Henry in his regalia in the woods (with his Bob Marley t-shirt underneath!) on the walk talking about a photo taken 65 years before - of his grandfather. Henry’s family was one of the last Musqueam people to live in the Endowment Lands.
The Welcome from the Musqueam people on Friday night at the opening of the Festival. That is Thelma Stogan on the left, Henry Charles, John Stogan Junior drumming and Thelma’s daughter Nicole Jack on the right. Thelma’s dad Vincent Stogan Sr. used to welcome people to the Festival and Thelma was there as a kid when he did this. Vince Stogan was a well-respected and very knowledgeable elder with the Musqueam people.
Henry Charles is a Musqueam speaker, a Native historian and storyteller. He has great knowledge of stories and is one of 2 speakers left who is fluent in the Musqueam language. He led the First Nations History walks on Saturday and Sunday in the woods behind the Festival and down the west side to the ocean. This is the 2nd year we have done these. I am with the False Creek Watershed Society and spoke about the water, plants and sealife.
Henry told stories about the Musqueam people who originally lived in the area for thousands of years. Jericho Beach was originally a village site called “Ee-yulmough”. The first photo shows him drumming and welcoming us at the beginning of the walk near the east gate. He’s wearing his tie-dye t-shirt in honour of the Festival!
1978 - before the evening rain there was still a high grey overcast. In the true tradition of Festival workshops I brought my banjo and sat with Cathy Fink beneath the Stanley Park totems and finally learned how to frail. Thank you Cathy, thank you Gary Cristall and Mitch Podoluk and thank you VFMF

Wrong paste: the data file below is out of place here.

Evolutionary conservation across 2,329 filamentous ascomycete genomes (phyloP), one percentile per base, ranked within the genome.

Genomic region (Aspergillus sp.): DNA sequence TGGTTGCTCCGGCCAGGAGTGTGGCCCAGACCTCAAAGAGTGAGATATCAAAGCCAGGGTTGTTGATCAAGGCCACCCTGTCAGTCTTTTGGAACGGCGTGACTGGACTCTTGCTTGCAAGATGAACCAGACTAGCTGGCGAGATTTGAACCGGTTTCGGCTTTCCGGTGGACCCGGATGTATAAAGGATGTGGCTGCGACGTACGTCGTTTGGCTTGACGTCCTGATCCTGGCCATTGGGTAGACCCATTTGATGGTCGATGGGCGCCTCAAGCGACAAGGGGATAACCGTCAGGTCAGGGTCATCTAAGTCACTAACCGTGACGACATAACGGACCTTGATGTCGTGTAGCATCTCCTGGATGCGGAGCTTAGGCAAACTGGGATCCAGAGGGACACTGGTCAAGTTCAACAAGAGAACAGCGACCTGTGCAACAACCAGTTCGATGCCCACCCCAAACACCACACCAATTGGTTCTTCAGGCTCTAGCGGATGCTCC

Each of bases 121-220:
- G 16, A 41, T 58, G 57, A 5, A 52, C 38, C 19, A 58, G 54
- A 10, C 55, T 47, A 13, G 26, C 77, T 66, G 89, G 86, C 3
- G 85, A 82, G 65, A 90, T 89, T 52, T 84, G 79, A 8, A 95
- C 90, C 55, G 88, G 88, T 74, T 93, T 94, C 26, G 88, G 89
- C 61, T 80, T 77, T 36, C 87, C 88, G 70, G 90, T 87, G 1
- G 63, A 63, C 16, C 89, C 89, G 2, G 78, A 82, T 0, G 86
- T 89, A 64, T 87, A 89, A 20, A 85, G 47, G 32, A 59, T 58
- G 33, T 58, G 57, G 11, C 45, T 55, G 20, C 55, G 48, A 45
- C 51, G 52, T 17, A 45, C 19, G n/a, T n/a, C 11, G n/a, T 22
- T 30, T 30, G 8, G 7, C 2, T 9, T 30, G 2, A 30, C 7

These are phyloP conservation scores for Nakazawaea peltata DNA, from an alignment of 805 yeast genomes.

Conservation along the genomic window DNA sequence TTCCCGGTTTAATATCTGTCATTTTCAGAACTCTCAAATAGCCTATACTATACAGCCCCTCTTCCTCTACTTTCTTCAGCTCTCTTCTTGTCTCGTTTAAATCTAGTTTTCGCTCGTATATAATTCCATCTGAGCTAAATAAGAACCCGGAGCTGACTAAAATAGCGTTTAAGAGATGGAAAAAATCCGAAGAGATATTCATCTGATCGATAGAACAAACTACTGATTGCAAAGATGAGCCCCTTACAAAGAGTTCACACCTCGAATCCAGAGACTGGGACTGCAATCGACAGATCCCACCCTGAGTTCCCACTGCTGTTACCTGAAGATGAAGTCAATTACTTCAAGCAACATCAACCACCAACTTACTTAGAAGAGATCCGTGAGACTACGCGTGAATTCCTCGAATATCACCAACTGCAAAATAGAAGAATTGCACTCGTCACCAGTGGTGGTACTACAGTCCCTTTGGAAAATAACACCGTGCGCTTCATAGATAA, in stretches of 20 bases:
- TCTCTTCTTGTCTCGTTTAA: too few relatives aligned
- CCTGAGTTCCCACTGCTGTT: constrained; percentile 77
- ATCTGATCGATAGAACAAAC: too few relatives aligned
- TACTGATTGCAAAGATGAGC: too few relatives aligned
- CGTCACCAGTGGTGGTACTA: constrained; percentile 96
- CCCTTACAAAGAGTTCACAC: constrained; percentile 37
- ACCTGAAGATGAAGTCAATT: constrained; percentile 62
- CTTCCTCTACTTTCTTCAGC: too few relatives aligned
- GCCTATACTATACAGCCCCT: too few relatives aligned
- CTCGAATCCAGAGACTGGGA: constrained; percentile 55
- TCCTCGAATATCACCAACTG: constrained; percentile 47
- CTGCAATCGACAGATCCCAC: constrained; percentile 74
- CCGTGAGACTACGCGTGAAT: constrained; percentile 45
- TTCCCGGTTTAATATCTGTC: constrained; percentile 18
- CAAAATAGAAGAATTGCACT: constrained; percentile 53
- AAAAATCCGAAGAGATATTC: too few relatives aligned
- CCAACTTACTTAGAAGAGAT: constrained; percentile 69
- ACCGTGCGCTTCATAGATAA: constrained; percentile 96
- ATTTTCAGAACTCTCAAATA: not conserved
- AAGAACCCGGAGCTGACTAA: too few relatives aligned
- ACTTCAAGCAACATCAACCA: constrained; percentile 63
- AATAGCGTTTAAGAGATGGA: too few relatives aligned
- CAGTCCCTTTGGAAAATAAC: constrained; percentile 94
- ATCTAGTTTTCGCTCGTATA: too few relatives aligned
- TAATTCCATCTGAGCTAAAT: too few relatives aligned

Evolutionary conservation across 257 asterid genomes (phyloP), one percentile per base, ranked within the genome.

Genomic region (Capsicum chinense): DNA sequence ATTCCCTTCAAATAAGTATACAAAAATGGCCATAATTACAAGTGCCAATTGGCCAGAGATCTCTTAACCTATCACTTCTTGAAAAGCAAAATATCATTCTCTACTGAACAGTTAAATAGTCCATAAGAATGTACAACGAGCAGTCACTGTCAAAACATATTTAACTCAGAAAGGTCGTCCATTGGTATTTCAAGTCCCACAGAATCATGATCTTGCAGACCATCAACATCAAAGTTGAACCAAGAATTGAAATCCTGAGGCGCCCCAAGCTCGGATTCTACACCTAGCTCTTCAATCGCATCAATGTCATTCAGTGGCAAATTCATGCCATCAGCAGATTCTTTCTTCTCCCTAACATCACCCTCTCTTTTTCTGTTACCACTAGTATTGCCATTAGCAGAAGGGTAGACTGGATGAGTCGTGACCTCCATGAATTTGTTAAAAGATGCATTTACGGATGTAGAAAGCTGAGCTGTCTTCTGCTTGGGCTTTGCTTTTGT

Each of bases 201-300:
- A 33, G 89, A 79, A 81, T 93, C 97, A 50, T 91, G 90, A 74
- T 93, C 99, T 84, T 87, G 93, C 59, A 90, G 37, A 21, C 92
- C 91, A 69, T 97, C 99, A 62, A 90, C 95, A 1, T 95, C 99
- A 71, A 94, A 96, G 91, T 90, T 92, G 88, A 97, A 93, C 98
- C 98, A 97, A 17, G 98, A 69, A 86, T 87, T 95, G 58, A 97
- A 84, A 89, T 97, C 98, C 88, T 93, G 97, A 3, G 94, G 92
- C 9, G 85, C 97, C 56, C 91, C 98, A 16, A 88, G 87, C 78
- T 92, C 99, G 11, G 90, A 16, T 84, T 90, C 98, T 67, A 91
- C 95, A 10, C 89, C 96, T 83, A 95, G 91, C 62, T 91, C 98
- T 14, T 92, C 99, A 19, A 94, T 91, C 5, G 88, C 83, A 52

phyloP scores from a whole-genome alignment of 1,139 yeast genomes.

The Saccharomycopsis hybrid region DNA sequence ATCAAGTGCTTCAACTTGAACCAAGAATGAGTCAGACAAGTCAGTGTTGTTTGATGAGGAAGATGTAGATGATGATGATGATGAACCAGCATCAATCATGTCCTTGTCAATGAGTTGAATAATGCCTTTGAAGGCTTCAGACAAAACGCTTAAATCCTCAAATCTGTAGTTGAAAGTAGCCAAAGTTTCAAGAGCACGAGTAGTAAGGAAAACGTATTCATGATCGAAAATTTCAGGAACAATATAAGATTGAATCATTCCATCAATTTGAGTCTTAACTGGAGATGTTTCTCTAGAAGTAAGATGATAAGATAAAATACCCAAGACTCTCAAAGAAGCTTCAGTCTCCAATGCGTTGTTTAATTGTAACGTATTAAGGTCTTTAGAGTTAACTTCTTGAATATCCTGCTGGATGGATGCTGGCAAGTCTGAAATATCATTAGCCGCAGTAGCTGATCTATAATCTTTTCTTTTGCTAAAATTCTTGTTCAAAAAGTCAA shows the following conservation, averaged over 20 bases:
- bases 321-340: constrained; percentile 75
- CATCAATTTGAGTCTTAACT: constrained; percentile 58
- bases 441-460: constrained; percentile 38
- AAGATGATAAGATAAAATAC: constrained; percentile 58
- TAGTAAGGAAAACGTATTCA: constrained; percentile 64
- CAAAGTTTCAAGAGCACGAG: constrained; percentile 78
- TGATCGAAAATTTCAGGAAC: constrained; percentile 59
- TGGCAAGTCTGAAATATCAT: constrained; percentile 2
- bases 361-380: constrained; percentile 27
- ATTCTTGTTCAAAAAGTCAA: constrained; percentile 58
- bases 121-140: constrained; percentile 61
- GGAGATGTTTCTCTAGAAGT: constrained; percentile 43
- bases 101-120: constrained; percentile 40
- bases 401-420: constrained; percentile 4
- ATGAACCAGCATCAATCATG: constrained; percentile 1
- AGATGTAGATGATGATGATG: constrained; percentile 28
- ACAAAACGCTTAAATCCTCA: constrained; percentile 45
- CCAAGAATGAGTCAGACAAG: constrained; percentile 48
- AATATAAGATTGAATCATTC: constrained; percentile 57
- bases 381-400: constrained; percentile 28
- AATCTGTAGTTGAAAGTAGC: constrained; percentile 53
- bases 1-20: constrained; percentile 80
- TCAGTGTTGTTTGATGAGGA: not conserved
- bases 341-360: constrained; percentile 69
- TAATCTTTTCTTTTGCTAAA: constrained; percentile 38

A friend just sent me a scan of the 2012 festival magazine. I was touched.
I was introduced to the festival by my brother Brent Gibson (there was a tribute to him in your magazine this year). He lived and breathed the festival, and it was contagious. At our celebration of his life in April—the festival spirit was there—between the people, the music and the stories.
That is my picture with that beautiful baby on my shoulder(lost and found). That was 1987 and my daughter’s first Festival and she loves music too! (it is one of my favourite pictures ever—and I am so happy to see it again—would love to receive a digital copy)
Whenever I listen to Nancy Griffith, Connie Kaldor or Christy Moore I am back at the festival.
I live in Haarlem the Netherlands now———I know I will be back at a Festival one of these years.
For a few years I lived close to Jericho and as I worked nights and weekends in the movies I could never get a parking spot when I got home. Then one year I was listening to CBC and a guy called in to say how happy he was that he got the chance to see Stan Rogers at the festival before he died. I had just discovered Stan’s music and that was it for me. I have been taking the weekend off and going to the festival ever since. So thanks to that caller and to CBC radio.